Piraeus is the port town of Athens that has always been home to many islanders and inhabitants of the Mani region. These people worked in the port or settled in Piraeus because it was the first place they encountered when travelling to the mainland. Also, by living next to the sea, people from the islands felt closer to their places of origin. It is no wonder then that Piraeus is the place where to taste some of the best seafood in town, and other dishes such as froutalia (omelette with sausage), revythada (beans soup), zucchini or tomato fried balls, all dishes coming from the Aegean islands.
If you are meat lovers, the places to mark on the map are suburbs Vrilissia, Stamata, Vari and Kalyvia, just outside Athens. There you can taste succulent T-bone steaks, great bifteki (huge meat ball), kokoretsi and lambchops, along with all sorts of meat cuts of different animals. Once home to many families of cattle breeders, in some cases Vlahoi (that is a mostly nomadic population originally proceeding from a region in today’s Romania), those places are still associated with some consistent meat eating in the minds of the Athenians. Vegetarians, stave off!
Local specialties worth trying
One could argue that regions that shine most in the gastronomical map of Athens are: (1) Crete (2) The Aegean (3) The Peloponnese (4) Epirus (5) Macedonia and Thrace.
The Cretan diet, the quintessential model of Mediterranean diet, is arguably the most appreciated in the last years. Specialised grocery stores selling cheeses like Graviera, Myzithra and Xygalo, apaki cured meat, raki and trademark rusks or biscuits (a strong dry liquor made out of grapes) abound. Also, many restaurants serve arni me stamnagkathi (lamb with a special wild herb), sfakiani pita (a dough filled with cheese and topped with honey), makarunes (pasta) and all sorts of raw Cretan vegetables cooked in many different ways.
Just as the Cretan, also the cuisine from the rest of the Aegean islands is simple and unpretentious, mostly based upon genuine (check out in that respect Beyond Athens’ Greek Food and Nutrition program), local and incredibly tasty ingredients. Fruits, vegetables and honey of the islands gain a special taste thanks to the combination of a dry climate, the soil and the proximity to the sea. Honey from Cythera or Kea, legumes from Sifnos, tomatoes, eggplants and fava beans from Santorini, capers and artichokes from Tinos are some of the die-for specialties. Fish obviously is of uttermost importance, but also meat or dairy products taste absolutely fantastic in flavor, as animals are raised in small family farms in the countryside. Pastry is based on dry fruits and honey.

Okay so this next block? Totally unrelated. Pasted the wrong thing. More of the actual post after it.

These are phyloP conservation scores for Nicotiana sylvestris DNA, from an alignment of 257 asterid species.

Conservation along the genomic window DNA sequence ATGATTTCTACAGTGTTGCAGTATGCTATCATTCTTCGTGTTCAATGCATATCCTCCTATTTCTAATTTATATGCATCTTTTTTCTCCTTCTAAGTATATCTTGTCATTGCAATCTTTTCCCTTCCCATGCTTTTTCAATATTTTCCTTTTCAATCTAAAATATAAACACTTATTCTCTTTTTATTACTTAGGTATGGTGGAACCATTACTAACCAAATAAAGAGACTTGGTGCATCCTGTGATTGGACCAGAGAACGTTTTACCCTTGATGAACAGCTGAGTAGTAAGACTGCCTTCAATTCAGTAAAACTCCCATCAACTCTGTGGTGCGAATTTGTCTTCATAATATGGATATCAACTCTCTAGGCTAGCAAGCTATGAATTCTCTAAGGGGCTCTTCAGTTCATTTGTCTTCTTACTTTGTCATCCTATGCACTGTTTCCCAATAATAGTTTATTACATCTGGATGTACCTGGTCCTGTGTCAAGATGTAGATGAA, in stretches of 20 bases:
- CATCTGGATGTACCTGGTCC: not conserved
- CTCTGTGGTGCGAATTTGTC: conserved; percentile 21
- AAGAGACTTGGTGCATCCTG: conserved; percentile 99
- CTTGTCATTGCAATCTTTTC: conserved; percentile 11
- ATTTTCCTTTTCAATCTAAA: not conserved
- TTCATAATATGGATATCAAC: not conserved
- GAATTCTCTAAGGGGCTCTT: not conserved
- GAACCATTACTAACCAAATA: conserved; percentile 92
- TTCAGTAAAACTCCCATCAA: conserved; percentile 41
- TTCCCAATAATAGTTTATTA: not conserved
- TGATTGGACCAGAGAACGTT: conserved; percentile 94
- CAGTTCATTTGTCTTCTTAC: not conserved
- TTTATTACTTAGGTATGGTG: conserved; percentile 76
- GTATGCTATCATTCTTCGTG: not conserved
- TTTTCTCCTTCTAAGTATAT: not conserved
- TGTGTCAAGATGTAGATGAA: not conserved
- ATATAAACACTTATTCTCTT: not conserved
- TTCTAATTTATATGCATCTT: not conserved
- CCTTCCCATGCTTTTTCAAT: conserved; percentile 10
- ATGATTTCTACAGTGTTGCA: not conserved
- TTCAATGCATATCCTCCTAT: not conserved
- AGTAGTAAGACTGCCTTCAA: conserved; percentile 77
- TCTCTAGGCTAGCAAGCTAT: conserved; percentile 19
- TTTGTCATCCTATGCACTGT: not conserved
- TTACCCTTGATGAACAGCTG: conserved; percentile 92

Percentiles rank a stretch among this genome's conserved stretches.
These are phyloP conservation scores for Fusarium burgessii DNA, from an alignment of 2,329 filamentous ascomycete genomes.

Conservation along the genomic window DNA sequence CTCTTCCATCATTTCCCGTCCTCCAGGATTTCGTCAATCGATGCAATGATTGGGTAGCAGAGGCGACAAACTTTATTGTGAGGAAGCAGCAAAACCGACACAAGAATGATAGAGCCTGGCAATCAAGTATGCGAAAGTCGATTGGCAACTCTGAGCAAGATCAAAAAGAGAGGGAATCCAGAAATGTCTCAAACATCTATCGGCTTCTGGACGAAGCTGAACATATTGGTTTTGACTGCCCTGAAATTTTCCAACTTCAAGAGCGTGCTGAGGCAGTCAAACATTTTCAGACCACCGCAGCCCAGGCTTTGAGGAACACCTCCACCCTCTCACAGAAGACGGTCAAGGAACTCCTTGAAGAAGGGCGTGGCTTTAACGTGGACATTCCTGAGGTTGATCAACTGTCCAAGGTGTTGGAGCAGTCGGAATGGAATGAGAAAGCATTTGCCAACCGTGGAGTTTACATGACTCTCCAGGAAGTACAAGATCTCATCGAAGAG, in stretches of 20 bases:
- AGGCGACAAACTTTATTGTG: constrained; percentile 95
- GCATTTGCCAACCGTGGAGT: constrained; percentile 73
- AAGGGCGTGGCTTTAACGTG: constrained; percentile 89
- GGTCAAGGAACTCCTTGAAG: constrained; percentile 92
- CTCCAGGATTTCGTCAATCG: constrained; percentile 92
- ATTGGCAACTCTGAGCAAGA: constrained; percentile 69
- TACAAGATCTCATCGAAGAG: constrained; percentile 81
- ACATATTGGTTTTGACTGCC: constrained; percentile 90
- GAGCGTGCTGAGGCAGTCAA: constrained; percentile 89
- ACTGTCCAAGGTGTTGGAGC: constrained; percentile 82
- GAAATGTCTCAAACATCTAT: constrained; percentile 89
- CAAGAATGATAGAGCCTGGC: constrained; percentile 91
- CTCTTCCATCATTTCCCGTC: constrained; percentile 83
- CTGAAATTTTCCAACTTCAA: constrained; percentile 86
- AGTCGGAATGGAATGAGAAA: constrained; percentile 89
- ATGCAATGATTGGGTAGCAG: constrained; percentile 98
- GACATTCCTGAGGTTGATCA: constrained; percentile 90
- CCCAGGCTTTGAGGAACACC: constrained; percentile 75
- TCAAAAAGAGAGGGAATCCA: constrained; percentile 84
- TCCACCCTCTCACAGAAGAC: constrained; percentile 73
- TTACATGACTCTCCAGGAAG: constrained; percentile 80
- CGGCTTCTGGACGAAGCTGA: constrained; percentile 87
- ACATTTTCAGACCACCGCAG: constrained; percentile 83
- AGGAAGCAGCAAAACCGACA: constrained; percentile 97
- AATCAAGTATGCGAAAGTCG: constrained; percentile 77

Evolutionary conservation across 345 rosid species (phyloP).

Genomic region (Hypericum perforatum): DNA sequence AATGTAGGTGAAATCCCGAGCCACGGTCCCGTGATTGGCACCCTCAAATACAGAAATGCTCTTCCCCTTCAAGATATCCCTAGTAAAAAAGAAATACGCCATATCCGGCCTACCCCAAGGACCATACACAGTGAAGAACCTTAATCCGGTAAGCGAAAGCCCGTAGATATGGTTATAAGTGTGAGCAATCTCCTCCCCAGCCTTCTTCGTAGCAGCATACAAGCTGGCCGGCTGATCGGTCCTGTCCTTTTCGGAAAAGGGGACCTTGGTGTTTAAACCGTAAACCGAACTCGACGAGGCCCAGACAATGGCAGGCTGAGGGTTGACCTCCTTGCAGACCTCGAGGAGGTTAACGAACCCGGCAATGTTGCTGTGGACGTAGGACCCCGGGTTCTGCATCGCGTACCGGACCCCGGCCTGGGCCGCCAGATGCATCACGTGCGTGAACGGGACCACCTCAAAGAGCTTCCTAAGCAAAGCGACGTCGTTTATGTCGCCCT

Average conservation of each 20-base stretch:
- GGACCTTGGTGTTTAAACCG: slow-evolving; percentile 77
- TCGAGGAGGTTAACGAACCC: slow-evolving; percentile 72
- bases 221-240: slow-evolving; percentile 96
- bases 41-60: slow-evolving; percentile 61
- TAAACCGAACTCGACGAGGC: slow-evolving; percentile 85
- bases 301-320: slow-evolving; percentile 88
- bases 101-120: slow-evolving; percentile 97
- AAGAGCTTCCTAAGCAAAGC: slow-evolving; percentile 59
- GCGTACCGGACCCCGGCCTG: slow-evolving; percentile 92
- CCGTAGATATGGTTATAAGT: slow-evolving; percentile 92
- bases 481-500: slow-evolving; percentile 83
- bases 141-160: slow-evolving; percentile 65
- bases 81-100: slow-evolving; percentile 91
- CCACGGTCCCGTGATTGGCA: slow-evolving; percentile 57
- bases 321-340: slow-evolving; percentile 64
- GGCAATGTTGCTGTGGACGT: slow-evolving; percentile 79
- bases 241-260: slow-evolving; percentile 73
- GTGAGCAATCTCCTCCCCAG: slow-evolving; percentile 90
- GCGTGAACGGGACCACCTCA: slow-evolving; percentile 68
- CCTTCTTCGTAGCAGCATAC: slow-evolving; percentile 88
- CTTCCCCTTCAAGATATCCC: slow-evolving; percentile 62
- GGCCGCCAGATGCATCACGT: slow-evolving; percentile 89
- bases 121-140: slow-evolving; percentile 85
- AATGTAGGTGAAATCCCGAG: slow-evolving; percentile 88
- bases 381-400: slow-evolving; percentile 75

The gastronomy of the Peloponnese shares some features with the Cretan and Aegean cuisines, because of its similar climate. Οlives and honey are at their best in Messenia, as the cheese and honey of Arcadia. Local specialties include roasted pork, rooster cooked in wine, and hylopites (sort of tagliatelle).
Epirus is renowned in its own right for its trademark pittas, with fyllo dough and all kind of fillings, its creamy and tasty dairy products and meat and tsipouro. Pastry is also great and comes close to the Turkish/Middle Eastern, with the use of honey-syrup and nuts.
The northern regions of Macedonia and Thrace bear quite evident the influences of the long lasting Ottoman rule and their proximity to the Balkans. Dishes are somewhat heavier and richer in spices. Vegetables and fish are often marinated and served with top-notch wine or tsipouro. Also pastry is very well executed.
As you may see, Athens grastronomy provides a compendium not only for the different regional cuisines of the country but trascends today’s national boundaries and establish the Greek capital as one of the greatest cities for foodies worldwide. Just try! (you can start with our Gourmet Athens city-break).
Xalkiadakis (Cretan food store). Botsari, 1, Glyfada & Papandreou 68, Xalandri
Peri Lesvou (Lesvos island food store). Athinas 27, Monastiraki
Mastiha Shop(Masticha and Chios island deli and health store).Panepistimiou 6, Athens
EY ZHN (Tinos island food health store). Varnava sq & Melisou 6, Pagkrati
Mandragoras (Greek deli store). Gounari 14, Piraeus
Thymari tou Strefi (Greek deli store). Kallidromiou 51, Athens
Koufopoulos (cheese and other food from Naxos island). Ethnikis Antistasews 18, Xalandri
Restaurants, eateries, pastry shops
Mani Mani (Peloponnese-inspired). Falirou 10, Athens
Koundouros (Cretan). Kyprou 79, Peristeri
Valentina (Pontos, Ukrainiana and Russian – inspired). Lykourgou 235, Kallithea
E.G Taxidevontas (seafood in Piraeus). Platonos 72, Keratsini
Themis (great wood oven baked peynirli). 25th March, 25, Drosia
Konstantinidis (pastry shop). Syggrou 98 (and many more shops)
Mahlebi (Cafe-pastry shop). Gounari 172, Glyfada